Working as destination management futurists and tourism keynote speakers, we’re often asked to talk about the future of each respective industry. That makes sense, given that the former business especially (which revolves around the strategic oversight of a destination’s tourism prospects), is rapidly evolving in response to the changing dynamics of global travel. In the wake of global shifts, destination management futurists and organizations (DMOs) are constantly looking for ways to differentiate and adapt. Let’s talk about some of the trends they’re evolving in response to.

For example, audiences’ growing push for sustainable tourism. There is a rising consensus that over-tourism is detrimental to both the local communities and the environment. To combat this, DMOs are increasingly shifting towards a sustainable model, promoting low-impact activities and local experiences that preserve the destination’s natural, cultural, and social resources. The phenomenon is manifesting in innovations like eco-accommodations, carbon offset programs, and community-based tourism initiatives.

Furthermore, many organizations are tapping into the power of technology and big data to drive destination management strategies. In effect, data-driven insights allow these organizations to understand visitor behavior better, predict trends, optimize marketing efforts, and even manage visitor flow during peak periods. For instance, the use of geolocation data can help manage crowd control at popular sites, thus improving visitor experience and preserving the destination’s integrity.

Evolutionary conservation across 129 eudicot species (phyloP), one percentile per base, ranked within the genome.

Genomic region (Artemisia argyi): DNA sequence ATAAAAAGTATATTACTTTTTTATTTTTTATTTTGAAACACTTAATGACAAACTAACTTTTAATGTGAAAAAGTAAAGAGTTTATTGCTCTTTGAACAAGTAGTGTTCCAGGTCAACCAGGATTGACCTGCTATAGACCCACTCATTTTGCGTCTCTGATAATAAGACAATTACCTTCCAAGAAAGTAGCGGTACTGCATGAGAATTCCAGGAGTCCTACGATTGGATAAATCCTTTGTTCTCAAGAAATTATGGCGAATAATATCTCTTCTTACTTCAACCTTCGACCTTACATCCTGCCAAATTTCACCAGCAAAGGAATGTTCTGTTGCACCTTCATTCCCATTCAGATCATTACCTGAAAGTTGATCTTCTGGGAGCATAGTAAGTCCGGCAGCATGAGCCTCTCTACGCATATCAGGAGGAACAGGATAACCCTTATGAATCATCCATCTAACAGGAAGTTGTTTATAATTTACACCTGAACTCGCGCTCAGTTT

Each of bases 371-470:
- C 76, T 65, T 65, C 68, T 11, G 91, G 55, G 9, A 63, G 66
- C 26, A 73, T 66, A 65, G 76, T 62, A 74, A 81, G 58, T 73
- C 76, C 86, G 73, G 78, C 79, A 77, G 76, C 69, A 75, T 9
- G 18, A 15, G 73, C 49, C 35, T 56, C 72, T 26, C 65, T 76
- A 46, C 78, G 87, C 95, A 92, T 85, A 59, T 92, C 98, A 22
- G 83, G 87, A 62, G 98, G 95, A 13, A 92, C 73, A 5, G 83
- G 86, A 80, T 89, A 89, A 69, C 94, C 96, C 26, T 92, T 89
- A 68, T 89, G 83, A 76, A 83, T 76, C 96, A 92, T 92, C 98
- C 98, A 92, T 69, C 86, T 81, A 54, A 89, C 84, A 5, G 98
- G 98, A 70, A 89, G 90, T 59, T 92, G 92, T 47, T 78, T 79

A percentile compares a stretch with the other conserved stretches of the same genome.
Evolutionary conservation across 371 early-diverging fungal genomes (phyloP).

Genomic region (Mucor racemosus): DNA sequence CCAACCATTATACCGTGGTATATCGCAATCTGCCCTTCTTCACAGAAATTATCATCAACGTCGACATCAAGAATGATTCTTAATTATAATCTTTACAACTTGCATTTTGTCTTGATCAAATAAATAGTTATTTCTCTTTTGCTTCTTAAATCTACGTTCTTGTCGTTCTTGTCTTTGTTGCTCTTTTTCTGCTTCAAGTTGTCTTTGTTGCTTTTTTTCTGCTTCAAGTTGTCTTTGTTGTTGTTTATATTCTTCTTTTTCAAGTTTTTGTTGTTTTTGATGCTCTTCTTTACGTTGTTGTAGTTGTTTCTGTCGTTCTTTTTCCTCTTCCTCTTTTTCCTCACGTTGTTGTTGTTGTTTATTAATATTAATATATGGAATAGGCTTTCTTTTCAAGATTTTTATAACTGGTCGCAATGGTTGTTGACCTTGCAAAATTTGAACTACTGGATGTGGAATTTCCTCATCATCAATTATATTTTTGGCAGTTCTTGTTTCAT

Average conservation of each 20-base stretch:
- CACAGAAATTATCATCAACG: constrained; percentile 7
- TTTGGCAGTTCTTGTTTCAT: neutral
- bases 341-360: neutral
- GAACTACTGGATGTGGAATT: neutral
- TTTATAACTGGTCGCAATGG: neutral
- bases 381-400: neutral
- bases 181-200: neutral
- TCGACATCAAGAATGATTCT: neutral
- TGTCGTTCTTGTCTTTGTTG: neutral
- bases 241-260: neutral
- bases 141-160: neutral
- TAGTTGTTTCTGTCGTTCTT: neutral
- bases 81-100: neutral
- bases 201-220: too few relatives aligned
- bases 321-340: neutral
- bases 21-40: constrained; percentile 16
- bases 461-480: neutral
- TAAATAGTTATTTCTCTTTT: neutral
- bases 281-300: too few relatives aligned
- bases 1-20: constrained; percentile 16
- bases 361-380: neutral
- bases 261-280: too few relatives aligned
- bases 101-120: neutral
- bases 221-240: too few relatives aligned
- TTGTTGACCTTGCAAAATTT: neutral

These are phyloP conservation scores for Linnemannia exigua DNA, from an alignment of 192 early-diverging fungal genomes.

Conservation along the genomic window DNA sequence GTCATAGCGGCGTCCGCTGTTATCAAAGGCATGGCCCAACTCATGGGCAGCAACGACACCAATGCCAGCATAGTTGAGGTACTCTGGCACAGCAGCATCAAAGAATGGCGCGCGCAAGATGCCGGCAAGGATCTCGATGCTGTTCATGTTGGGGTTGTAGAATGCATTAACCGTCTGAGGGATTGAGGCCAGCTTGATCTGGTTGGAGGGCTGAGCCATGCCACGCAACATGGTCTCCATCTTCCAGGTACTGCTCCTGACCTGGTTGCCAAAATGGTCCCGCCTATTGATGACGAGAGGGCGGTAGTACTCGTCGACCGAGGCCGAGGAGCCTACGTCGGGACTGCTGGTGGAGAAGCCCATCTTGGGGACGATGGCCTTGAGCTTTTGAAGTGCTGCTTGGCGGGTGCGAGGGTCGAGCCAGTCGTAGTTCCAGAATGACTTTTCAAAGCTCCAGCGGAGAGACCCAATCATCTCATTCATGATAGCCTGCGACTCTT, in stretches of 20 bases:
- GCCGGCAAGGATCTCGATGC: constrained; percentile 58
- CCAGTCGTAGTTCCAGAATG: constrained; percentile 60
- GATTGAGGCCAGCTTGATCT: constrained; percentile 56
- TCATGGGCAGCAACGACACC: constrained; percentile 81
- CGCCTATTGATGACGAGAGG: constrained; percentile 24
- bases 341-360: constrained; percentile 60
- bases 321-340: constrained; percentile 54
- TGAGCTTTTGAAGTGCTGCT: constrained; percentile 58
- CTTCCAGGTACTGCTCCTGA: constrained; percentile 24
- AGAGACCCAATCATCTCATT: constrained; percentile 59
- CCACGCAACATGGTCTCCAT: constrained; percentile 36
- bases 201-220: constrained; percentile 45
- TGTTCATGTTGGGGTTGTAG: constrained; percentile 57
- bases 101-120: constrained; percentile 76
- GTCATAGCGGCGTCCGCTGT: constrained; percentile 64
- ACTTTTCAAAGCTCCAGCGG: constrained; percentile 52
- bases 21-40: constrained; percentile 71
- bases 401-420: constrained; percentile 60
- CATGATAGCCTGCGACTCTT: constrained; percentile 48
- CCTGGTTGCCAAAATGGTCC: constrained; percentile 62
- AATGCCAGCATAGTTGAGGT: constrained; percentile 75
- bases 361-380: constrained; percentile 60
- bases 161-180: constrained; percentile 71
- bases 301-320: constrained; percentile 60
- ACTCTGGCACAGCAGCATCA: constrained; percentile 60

Another innovation that is transforming destination management is the use of augmented and virtual reality (AR and VR). If you’re not familiar with them, these high-tech advancements provide immersive experiences that can simulate a visit to a destination, even from thousands of miles away. Depending on how you look at things, AR and VR can not only act as powerful marketing tools for destinations but can also help manage visitor expectations and plan their visits more efficiently.

The rise of “localhood” concept is worth contemplating too, as it sees many firms moving away from promoting only the “must-see” attractions alone to growingly emphasizing the authentic, local experiences. Perhaps the way to think about it is that this practice capitalizes on the increasing number of travelers seeking unique, personal, and localized experiences. By highlighting local arts, cuisine, lifestyle, and culture, DMOs can distribute tourism more evenly and create a more sustainable tourism model.

Innovation in destination management is also visible in the adoption of blockchain technology. Such advancements could reinvent how we book travel, offering greater transparency, reducing middlemen, and enhancing the security of bookings. Moreover, they can also provide travelers with a more personalized and seamless experience by facilitating sharing of preference data securely among service providers.

With the COVID-19 pandemic driving the need for health and safety assurances, there is a new trend toward developing “clean and safe” protocols and certifications for destinations to boot. Health-focused innovations include the incorporation of touchless technologies, advanced sanitization methods, and even the design of spaces to accommodate social distancing.

All these trends and innovations are centered on creating more value for tourists, while also ensuring the sustainability and resilience of the destinations – a positive depending on whatever way you look at it.